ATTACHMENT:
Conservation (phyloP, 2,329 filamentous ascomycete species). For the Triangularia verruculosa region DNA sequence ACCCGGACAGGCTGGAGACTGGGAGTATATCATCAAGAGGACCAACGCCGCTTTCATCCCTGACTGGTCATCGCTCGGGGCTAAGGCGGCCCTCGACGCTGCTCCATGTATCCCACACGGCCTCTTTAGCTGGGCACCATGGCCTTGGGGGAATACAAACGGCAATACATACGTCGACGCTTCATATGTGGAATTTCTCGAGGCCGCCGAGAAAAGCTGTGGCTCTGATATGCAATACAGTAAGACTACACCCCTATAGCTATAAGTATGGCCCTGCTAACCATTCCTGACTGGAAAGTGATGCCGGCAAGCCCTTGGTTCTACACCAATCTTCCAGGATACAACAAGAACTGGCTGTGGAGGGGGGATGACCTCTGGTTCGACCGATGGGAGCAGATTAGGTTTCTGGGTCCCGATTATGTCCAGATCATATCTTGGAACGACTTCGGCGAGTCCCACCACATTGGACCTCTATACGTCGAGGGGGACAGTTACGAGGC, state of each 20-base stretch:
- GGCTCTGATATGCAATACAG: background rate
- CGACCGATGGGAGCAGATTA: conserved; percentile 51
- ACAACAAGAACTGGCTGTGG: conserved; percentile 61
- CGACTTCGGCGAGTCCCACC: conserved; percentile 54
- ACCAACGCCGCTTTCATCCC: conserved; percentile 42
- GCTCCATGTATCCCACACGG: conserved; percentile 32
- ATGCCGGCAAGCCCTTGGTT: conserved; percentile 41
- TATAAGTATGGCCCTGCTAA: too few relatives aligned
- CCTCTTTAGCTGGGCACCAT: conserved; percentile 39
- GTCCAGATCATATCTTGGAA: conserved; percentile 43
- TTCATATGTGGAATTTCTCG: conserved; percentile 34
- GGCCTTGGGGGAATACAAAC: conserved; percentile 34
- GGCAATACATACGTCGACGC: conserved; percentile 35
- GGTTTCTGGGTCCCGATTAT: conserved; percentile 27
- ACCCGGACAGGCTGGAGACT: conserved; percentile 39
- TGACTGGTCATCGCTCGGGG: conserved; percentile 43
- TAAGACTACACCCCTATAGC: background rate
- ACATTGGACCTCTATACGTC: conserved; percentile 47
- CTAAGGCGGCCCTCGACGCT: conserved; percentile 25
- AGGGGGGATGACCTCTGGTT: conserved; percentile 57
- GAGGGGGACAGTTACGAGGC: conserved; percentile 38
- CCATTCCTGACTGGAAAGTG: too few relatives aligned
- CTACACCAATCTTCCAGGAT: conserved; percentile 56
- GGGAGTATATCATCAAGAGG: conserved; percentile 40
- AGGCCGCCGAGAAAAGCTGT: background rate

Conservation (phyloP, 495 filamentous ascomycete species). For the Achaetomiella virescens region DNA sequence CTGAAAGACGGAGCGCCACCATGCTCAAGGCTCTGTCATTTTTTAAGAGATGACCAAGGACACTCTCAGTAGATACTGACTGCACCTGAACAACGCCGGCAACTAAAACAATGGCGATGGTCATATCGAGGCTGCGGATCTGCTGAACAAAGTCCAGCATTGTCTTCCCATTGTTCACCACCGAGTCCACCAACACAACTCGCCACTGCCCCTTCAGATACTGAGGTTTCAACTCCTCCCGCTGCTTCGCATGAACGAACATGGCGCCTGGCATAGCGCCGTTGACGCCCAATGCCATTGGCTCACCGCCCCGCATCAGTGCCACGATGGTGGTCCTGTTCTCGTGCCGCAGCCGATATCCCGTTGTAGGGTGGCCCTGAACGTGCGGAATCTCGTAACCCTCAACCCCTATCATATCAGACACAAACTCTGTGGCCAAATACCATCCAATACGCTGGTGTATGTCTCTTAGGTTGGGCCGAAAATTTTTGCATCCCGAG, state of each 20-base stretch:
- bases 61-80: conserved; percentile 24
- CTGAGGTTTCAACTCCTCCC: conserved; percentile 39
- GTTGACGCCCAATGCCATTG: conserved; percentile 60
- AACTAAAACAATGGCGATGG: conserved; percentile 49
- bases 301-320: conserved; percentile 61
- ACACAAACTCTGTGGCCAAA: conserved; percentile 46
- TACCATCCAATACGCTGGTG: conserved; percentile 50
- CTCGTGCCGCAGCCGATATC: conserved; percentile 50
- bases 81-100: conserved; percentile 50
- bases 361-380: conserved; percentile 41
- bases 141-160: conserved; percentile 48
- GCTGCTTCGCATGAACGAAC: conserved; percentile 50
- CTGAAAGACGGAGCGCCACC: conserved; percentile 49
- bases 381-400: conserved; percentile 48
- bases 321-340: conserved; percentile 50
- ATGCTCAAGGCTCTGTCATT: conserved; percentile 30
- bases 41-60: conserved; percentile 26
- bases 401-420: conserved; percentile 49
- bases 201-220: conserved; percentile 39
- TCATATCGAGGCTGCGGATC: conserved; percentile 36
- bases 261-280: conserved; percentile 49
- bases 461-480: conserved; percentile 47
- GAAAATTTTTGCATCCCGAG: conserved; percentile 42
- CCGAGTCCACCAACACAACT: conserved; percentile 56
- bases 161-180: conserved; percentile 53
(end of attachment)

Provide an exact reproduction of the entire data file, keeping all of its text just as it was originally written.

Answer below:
Conservation (phyloP, 2,329 filamentous ascomycete species). For the Triangularia verruculosa region DNA sequence ACCCGGACAGGCTGGAGACTGGGAGTATATCATCAAGAGGACCAACGCCGCTTTCATCCCTGACTGGTCATCGCTCGGGGCTAAGGCGGCCCTCGACGCTGCTCCATGTATCCCACACGGCCTCTTTAGCTGGGCACCATGGCCTTGGGGGAATACAAACGGCAATACATACGTCGACGCTTCATATGTGGAATTTCTCGAGGCCGCCGAGAAAAGCTGTGGCTCTGATATGCAATACAGTAAGACTACACCCCTATAGCTATAAGTATGGCCCTGCTAACCATTCCTGACTGGAAAGTGATGCCGGCAAGCCCTTGGTTCTACACCAATCTTCCAGGATACAACAAGAACTGGCTGTGGAGGGGGGATGACCTCTGGTTCGACCGATGGGAGCAGATTAGGTTTCTGGGTCCCGATTATGTCCAGATCATATCTTGGAACGACTTCGGCGAGTCCCACCACATTGGACCTCTATACGTCGAGGGGGACAGTTACGAGGC, state of each 20-base stretch:
- GGCTCTGATATGCAATACAG: background rate
- CGACCGATGGGAGCAGATTA: conserved; percentile 51
- ACAACAAGAACTGGCTGTGG: conserved; percentile 61
- CGACTTCGGCGAGTCCCACC: conserved; percentile 54
- ACCAACGCCGCTTTCATCCC: conserved; percentile 42
- GCTCCATGTATCCCACACGG: conserved; percentile 32
- ATGCCGGCAAGCCCTTGGTT: conserved; percentile 41
- TATAAGTATGGCCCTGCTAA: too few relatives aligned
- CCTCTTTAGCTGGGCACCAT: conserved; percentile 39
- GTCCAGATCATATCTTGGAA: conserved; percentile 43
- TTCATATGTGGAATTTCTCG: conserved; percentile 34
- GGCCTTGGGGGAATACAAAC: conserved; percentile 34
- GGCAATACATACGTCGACGC: conserved; percentile 35
- GGTTTCTGGGTCCCGATTAT: conserved; percentile 27
- ACCCGGACAGGCTGGAGACT: conserved; percentile 39
- TGACTGGTCATCGCTCGGGG: conserved; percentile 43
- TAAGACTACACCCCTATAGC: background rate
- ACATTGGACCTCTATACGTC: conserved; percentile 47
- CTAAGGCGGCCCTCGACGCT: conserved; percentile 25
- AGGGGGGATGACCTCTGGTT: conserved; percentile 57
- GAGGGGGACAGTTACGAGGC: conserved; percentile 38
- CCATTCCTGACTGGAAAGTG: too few relatives aligned
- CTACACCAATCTTCCAGGAT: conserved; percentile 56
- GGGAGTATATCATCAAGAGG: conserved; percentile 40
- AGGCCGCCGAGAAAAGCTGT: background rate

Conservation (phyloP, 495 filamentous ascomycete species). For the Achaetomiella virescens region DNA sequence CTGAAAGACGGAGCGCCACCATGCTCAAGGCTCTGTCATTTTTTAAGAGATGACCAAGGACACTCTCAGTAGATACTGACTGCACCTGAACAACGCCGGCAACTAAAACAATGGCGATGGTCATATCGAGGCTGCGGATCTGCTGAACAAAGTCCAGCATTGTCTTCCCATTGTTCACCACCGAGTCCACCAACACAACTCGCCACTGCCCCTTCAGATACTGAGGTTTCAACTCCTCCCGCTGCTTCGCATGAACGAACATGGCGCCTGGCATAGCGCCGTTGACGCCCAATGCCATTGGCTCACCGCCCCGCATCAGTGCCACGATGGTGGTCCTGTTCTCGTGCCGCAGCCGATATCCCGTTGTAGGGTGGCCCTGAACGTGCGGAATCTCGTAACCCTCAACCCCTATCATATCAGACACAAACTCTGTGGCCAAATACCATCCAATACGCTGGTGTATGTCTCTTAGGTTGGGCCGAAAATTTTTGCATCCCGAG, state of each 20-base stretch:
- bases 61-80: conserved; percentile 24
- CTGAGGTTTCAACTCCTCCC: conserved; percentile 39
- GTTGACGCCCAATGCCATTG: conserved; percentile 60
- AACTAAAACAATGGCGATGG: conserved; percentile 49
- bases 301-320: conserved; percentile 61
- ACACAAACTCTGTGGCCAAA: conserved; percentile 46
- TACCATCCAATACGCTGGTG: conserved; percentile 50
- CTCGTGCCGCAGCCGATATC: conserved; percentile 50
- bases 81-100: conserved; percentile 50
- bases 361-380: conserved; percentile 41
- bases 141-160: conserved; percentile 48
- GCTGCTTCGCATGAACGAAC: conserved; percentile 50
- CTGAAAGACGGAGCGCCACC: conserved; percentile 49
- bases 381-400: conserved; percentile 48
- bases 321-340: conserved; percentile 50
- ATGCTCAAGGCTCTGTCATT: conserved; percentile 30
- bases 41-60: conserved; percentile 26
- bases 401-420: conserved; percentile 49
- bases 201-220: conserved; percentile 39
- TCATATCGAGGCTGCGGATC: conserved; percentile 36
- bases 261-280: conserved; percentile 49
- bases 461-480: conserved; percentile 47
- GAAAATTTTTGCATCCCGAG: conserved; percentile 42
- CCGAGTCCACCAACACAACT: conserved; percentile 56
- bases 161-180: conserved; percentile 53